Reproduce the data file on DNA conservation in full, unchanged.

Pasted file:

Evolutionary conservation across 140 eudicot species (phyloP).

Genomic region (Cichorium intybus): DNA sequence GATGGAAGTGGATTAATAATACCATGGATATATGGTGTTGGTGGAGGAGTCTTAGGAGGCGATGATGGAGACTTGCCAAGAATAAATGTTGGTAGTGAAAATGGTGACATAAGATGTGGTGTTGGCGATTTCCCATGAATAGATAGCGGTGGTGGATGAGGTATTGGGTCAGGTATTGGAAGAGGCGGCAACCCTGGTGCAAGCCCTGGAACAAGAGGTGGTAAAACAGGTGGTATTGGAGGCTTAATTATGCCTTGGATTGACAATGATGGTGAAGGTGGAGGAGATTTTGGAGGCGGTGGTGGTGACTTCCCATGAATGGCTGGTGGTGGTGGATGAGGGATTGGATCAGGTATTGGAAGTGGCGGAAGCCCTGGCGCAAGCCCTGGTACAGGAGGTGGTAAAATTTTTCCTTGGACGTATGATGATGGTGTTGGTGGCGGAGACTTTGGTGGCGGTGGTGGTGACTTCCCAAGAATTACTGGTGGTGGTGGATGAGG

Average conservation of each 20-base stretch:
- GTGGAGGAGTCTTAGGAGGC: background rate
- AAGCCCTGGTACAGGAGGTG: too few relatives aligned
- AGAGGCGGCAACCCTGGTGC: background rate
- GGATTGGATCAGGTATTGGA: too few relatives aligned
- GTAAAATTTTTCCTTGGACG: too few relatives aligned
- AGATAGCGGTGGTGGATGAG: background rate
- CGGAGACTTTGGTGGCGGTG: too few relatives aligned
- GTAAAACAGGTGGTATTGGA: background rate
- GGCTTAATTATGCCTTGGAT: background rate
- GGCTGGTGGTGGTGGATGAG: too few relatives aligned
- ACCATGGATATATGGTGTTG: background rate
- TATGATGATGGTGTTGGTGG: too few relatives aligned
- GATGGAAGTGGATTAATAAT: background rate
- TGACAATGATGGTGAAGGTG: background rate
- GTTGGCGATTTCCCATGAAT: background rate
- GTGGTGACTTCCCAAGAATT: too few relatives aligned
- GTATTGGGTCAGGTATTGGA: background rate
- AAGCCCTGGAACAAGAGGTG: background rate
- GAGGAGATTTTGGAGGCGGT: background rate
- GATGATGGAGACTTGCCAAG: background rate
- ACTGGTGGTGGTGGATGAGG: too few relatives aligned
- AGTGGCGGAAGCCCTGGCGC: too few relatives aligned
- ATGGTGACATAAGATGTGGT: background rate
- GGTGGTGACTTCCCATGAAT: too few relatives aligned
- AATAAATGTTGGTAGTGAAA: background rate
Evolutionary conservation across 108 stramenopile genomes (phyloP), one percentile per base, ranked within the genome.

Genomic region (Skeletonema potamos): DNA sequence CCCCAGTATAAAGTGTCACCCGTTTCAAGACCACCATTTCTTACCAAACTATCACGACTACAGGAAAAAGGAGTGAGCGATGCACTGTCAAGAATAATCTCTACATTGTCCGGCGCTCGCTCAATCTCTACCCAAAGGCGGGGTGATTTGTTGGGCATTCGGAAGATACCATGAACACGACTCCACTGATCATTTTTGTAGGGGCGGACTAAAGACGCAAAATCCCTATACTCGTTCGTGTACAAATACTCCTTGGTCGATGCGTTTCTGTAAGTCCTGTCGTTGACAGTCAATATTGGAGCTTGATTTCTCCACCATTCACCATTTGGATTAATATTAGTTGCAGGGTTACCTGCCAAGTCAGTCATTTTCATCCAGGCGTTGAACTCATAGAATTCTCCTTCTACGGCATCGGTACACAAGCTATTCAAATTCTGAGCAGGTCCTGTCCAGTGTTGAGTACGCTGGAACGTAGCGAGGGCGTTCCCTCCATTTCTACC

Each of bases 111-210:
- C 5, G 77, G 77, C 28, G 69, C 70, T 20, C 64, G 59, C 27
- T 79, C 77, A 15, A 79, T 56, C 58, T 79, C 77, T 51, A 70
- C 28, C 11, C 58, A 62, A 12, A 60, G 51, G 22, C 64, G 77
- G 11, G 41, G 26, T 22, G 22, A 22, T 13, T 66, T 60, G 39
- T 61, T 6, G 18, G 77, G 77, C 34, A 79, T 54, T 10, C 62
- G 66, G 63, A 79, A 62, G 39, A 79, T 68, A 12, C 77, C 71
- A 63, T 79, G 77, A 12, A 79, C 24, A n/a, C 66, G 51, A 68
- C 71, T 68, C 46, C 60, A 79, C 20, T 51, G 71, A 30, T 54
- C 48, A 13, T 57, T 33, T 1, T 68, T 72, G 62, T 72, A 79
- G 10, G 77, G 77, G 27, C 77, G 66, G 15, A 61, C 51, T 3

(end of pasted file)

Evolutionary conservation across 140 eudicot species (phyloP).

Genomic region (Cichorium intybus): DNA sequence GATGGAAGTGGATTAATAATACCATGGATATATGGTGTTGGTGGAGGAGTCTTAGGAGGCGATGATGGAGACTTGCCAAGAATAAATGTTGGTAGTGAAAATGGTGACATAAGATGTGGTGTTGGCGATTTCCCATGAATAGATAGCGGTGGTGGATGAGGTATTGGGTCAGGTATTGGAAGAGGCGGCAACCCTGGTGCAAGCCCTGGAACAAGAGGTGGTAAAACAGGTGGTATTGGAGGCTTAATTATGCCTTGGATTGACAATGATGGTGAAGGTGGAGGAGATTTTGGAGGCGGTGGTGGTGACTTCCCATGAATGGCTGGTGGTGGTGGATGAGGGATTGGATCAGGTATTGGAAGTGGCGGAAGCCCTGGCGCAAGCCCTGGTACAGGAGGTGGTAAAATTTTTCCTTGGACGTATGATGATGGTGTTGGTGGCGGAGACTTTGGTGGCGGTGGTGGTGACTTCCCAAGAATTACTGGTGGTGGTGGATGAGG

Average conservation of each 20-base stretch:
- GTGGAGGAGTCTTAGGAGGC: background rate
- AAGCCCTGGTACAGGAGGTG: too few relatives aligned
- AGAGGCGGCAACCCTGGTGC: background rate
- GGATTGGATCAGGTATTGGA: too few relatives aligned
- GTAAAATTTTTCCTTGGACG: too few relatives aligned
- AGATAGCGGTGGTGGATGAG: background rate
- CGGAGACTTTGGTGGCGGTG: too few relatives aligned
- GTAAAACAGGTGGTATTGGA: background rate
- GGCTTAATTATGCCTTGGAT: background rate
- GGCTGGTGGTGGTGGATGAG: too few relatives aligned
- ACCATGGATATATGGTGTTG: background rate
- TATGATGATGGTGTTGGTGG: too few relatives aligned
- GATGGAAGTGGATTAATAAT: background rate
- TGACAATGATGGTGAAGGTG: background rate
- GTTGGCGATTTCCCATGAAT: background rate
- GTGGTGACTTCCCAAGAATT: too few relatives aligned
- GTATTGGGTCAGGTATTGGA: background rate
- AAGCCCTGGAACAAGAGGTG: background rate
- GAGGAGATTTTGGAGGCGGT: background rate
- GATGATGGAGACTTGCCAAG: background rate
- ACTGGTGGTGGTGGATGAGG: too few relatives aligned
- AGTGGCGGAAGCCCTGGCGC: too few relatives aligned
- ATGGTGACATAAGATGTGGT: background rate
- GGTGGTGACTTCCCATGAAT: too few relatives aligned
- AATAAATGTTGGTAGTGAAA: background rate
Evolutionary conservation across 108 stramenopile genomes (phyloP), one percentile per base, ranked within the genome.

Genomic region (Skeletonema potamos): DNA sequence CCCCAGTATAAAGTGTCACCCGTTTCAAGACCACCATTTCTTACCAAACTATCACGACTACAGGAAAAAGGAGTGAGCGATGCACTGTCAAGAATAATCTCTACATTGTCCGGCGCTCGCTCAATCTCTACCCAAAGGCGGGGTGATTTGTTGGGCATTCGGAAGATACCATGAACACGACTCCACTGATCATTTTTGTAGGGGCGGACTAAAGACGCAAAATCCCTATACTCGTTCGTGTACAAATACTCCTTGGTCGATGCGTTTCTGTAAGTCCTGTCGTTGACAGTCAATATTGGAGCTTGATTTCTCCACCATTCACCATTTGGATTAATATTAGTTGCAGGGTTACCTGCCAAGTCAGTCATTTTCATCCAGGCGTTGAACTCATAGAATTCTCCTTCTACGGCATCGGTACACAAGCTATTCAAATTCTGAGCAGGTCCTGTCCAGTGTTGAGTACGCTGGAACGTAGCGAGGGCGTTCCCTCCATTTCTACC

Each of bases 111-210:
- C 5, G 77, G 77, C 28, G 69, C 70, T 20, C 64, G 59, C 27
- T 79, C 77, A 15, A 79, T 56, C 58, T 79, C 77, T 51, A 70
- C 28, C 11, C 58, A 62, A 12, A 60, G 51, G 22, C 64, G 77
- G 11, G 41, G 26, T 22, G 22, A 22, T 13, T 66, T 60, G 39
- T 61, T 6, G 18, G 77, G 77, C 34, A 79, T 54, T 10, C 62
- G 66, G 63, A 79, A 62, G 39, A 79, T 68, A 12, C 77, C 71
- A 63, T 79, G 77, A 12, A 79, C 24, A n/a, C 66, G 51, A 68
- C 71, T 68, C 46, C 60, A 79, C 20, T 51, G 71, A 30, T 54
- C 48, A 13, T 57, T 33, T 1, T 68, T 72, G 62, T 72, A 79
- G 10, G 77, G 77, G 27, C 77, G 66, G 15, A 61, C 51, T 3